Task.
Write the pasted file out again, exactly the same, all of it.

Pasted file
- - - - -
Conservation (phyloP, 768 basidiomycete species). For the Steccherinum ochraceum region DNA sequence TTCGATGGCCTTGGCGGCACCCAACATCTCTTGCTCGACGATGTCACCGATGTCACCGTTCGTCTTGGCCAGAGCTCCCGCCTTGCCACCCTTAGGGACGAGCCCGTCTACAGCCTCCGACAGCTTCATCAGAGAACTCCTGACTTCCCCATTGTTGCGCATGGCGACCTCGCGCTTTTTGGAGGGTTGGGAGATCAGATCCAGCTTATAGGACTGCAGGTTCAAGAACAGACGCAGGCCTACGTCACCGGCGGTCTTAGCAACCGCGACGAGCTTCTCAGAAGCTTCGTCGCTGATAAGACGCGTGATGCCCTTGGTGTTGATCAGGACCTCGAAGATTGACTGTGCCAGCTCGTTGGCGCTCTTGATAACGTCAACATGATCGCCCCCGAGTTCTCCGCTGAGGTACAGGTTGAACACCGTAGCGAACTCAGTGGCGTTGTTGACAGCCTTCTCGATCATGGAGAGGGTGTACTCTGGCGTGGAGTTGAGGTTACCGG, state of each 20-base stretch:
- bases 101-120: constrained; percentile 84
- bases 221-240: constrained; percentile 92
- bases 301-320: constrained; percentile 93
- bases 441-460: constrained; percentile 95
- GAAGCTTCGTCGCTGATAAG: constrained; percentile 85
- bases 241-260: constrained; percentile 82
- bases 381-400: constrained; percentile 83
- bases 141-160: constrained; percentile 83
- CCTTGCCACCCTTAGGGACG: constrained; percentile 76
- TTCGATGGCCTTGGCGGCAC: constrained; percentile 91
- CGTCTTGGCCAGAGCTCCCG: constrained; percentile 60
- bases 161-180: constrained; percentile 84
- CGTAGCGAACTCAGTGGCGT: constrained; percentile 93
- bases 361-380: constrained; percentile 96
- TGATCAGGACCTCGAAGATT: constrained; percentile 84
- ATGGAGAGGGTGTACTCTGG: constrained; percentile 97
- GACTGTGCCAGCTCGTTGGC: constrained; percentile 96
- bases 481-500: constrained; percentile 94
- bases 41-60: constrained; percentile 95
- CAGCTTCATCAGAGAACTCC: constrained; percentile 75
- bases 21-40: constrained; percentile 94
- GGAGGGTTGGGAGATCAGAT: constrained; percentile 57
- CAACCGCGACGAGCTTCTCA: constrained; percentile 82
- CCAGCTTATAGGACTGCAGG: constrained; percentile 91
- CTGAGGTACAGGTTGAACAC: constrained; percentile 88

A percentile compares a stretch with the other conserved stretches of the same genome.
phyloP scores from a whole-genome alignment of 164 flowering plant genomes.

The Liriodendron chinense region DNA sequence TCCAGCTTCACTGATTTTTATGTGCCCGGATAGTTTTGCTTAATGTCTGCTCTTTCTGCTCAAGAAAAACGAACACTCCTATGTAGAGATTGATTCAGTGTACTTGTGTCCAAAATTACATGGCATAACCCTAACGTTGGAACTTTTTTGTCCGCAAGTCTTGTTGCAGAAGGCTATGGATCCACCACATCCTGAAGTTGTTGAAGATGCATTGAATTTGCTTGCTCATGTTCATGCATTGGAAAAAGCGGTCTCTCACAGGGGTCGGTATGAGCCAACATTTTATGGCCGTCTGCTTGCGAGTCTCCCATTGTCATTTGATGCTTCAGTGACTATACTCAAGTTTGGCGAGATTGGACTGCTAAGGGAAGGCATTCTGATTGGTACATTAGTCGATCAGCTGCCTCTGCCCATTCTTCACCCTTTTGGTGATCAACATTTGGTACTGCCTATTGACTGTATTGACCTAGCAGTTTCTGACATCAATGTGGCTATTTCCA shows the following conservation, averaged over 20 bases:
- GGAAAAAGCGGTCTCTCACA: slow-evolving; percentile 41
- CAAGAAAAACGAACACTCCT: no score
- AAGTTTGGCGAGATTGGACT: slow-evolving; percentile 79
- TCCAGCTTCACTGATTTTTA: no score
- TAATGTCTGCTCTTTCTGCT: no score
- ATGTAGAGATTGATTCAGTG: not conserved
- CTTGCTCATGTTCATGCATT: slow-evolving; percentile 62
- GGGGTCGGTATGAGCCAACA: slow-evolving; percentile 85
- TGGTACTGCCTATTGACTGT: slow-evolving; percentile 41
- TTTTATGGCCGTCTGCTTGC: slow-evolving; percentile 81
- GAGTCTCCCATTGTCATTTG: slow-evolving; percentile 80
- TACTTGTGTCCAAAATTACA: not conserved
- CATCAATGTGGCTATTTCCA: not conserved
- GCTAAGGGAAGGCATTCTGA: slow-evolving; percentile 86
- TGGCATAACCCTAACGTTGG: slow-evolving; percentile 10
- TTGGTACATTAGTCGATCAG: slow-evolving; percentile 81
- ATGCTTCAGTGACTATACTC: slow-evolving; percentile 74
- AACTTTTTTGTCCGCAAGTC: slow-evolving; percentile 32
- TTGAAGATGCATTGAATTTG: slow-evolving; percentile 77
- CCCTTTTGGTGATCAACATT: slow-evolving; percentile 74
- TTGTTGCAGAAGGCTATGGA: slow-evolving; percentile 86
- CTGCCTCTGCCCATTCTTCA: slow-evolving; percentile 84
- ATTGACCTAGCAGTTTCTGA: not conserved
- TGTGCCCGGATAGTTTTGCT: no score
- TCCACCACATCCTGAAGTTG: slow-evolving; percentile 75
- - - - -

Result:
Conservation (phyloP, 768 basidiomycete species). For the Steccherinum ochraceum region DNA sequence TTCGATGGCCTTGGCGGCACCCAACATCTCTTGCTCGACGATGTCACCGATGTCACCGTTCGTCTTGGCCAGAGCTCCCGCCTTGCCACCCTTAGGGACGAGCCCGTCTACAGCCTCCGACAGCTTCATCAGAGAACTCCTGACTTCCCCATTGTTGCGCATGGCGACCTCGCGCTTTTTGGAGGGTTGGGAGATCAGATCCAGCTTATAGGACTGCAGGTTCAAGAACAGACGCAGGCCTACGTCACCGGCGGTCTTAGCAACCGCGACGAGCTTCTCAGAAGCTTCGTCGCTGATAAGACGCGTGATGCCCTTGGTGTTGATCAGGACCTCGAAGATTGACTGTGCCAGCTCGTTGGCGCTCTTGATAACGTCAACATGATCGCCCCCGAGTTCTCCGCTGAGGTACAGGTTGAACACCGTAGCGAACTCAGTGGCGTTGTTGACAGCCTTCTCGATCATGGAGAGGGTGTACTCTGGCGTGGAGTTGAGGTTACCGG, state of each 20-base stretch:
- bases 101-120: constrained; percentile 84
- bases 221-240: constrained; percentile 92
- bases 301-320: constrained; percentile 93
- bases 441-460: constrained; percentile 95
- GAAGCTTCGTCGCTGATAAG: constrained; percentile 85
- bases 241-260: constrained; percentile 82
- bases 381-400: constrained; percentile 83
- bases 141-160: constrained; percentile 83
- CCTTGCCACCCTTAGGGACG: constrained; percentile 76
- TTCGATGGCCTTGGCGGCAC: constrained; percentile 91
- CGTCTTGGCCAGAGCTCCCG: constrained; percentile 60
- bases 161-180: constrained; percentile 84
- CGTAGCGAACTCAGTGGCGT: constrained; percentile 93
- bases 361-380: constrained; percentile 96
- TGATCAGGACCTCGAAGATT: constrained; percentile 84
- ATGGAGAGGGTGTACTCTGG: constrained; percentile 97
- GACTGTGCCAGCTCGTTGGC: constrained; percentile 96
- bases 481-500: constrained; percentile 94
- bases 41-60: constrained; percentile 95
- CAGCTTCATCAGAGAACTCC: constrained; percentile 75
- bases 21-40: constrained; percentile 94
- GGAGGGTTGGGAGATCAGAT: constrained; percentile 57
- CAACCGCGACGAGCTTCTCA: constrained; percentile 82
- CCAGCTTATAGGACTGCAGG: constrained; percentile 91
- CTGAGGTACAGGTTGAACAC: constrained; percentile 88

A percentile compares a stretch with the other conserved stretches of the same genome.
phyloP scores from a whole-genome alignment of 164 flowering plant genomes.

The Liriodendron chinense region DNA sequence TCCAGCTTCACTGATTTTTATGTGCCCGGATAGTTTTGCTTAATGTCTGCTCTTTCTGCTCAAGAAAAACGAACACTCCTATGTAGAGATTGATTCAGTGTACTTGTGTCCAAAATTACATGGCATAACCCTAACGTTGGAACTTTTTTGTCCGCAAGTCTTGTTGCAGAAGGCTATGGATCCACCACATCCTGAAGTTGTTGAAGATGCATTGAATTTGCTTGCTCATGTTCATGCATTGGAAAAAGCGGTCTCTCACAGGGGTCGGTATGAGCCAACATTTTATGGCCGTCTGCTTGCGAGTCTCCCATTGTCATTTGATGCTTCAGTGACTATACTCAAGTTTGGCGAGATTGGACTGCTAAGGGAAGGCATTCTGATTGGTACATTAGTCGATCAGCTGCCTCTGCCCATTCTTCACCCTTTTGGTGATCAACATTTGGTACTGCCTATTGACTGTATTGACCTAGCAGTTTCTGACATCAATGTGGCTATTTCCA shows the following conservation, averaged over 20 bases:
- GGAAAAAGCGGTCTCTCACA: slow-evolving; percentile 41
- CAAGAAAAACGAACACTCCT: no score
- AAGTTTGGCGAGATTGGACT: slow-evolving; percentile 79
- TCCAGCTTCACTGATTTTTA: no score
- TAATGTCTGCTCTTTCTGCT: no score
- ATGTAGAGATTGATTCAGTG: not conserved
- CTTGCTCATGTTCATGCATT: slow-evolving; percentile 62
- GGGGTCGGTATGAGCCAACA: slow-evolving; percentile 85
- TGGTACTGCCTATTGACTGT: slow-evolving; percentile 41
- TTTTATGGCCGTCTGCTTGC: slow-evolving; percentile 81
- GAGTCTCCCATTGTCATTTG: slow-evolving; percentile 80
- TACTTGTGTCCAAAATTACA: not conserved
- CATCAATGTGGCTATTTCCA: not conserved
- GCTAAGGGAAGGCATTCTGA: slow-evolving; percentile 86
- TGGCATAACCCTAACGTTGG: slow-evolving; percentile 10
- TTGGTACATTAGTCGATCAG: slow-evolving; percentile 81
- ATGCTTCAGTGACTATACTC: slow-evolving; percentile 74
- AACTTTTTTGTCCGCAAGTC: slow-evolving; percentile 32
- TTGAAGATGCATTGAATTTG: slow-evolving; percentile 77
- CCCTTTTGGTGATCAACATT: slow-evolving; percentile 74
- TTGTTGCAGAAGGCTATGGA: slow-evolving; percentile 86
- CTGCCTCTGCCCATTCTTCA: slow-evolving; percentile 84
- ATTGACCTAGCAGTTTCTGA: not conserved
- TGTGCCCGGATAGTTTTGCT: no score
- TCCACCACATCCTGAAGTTG: slow-evolving; percentile 75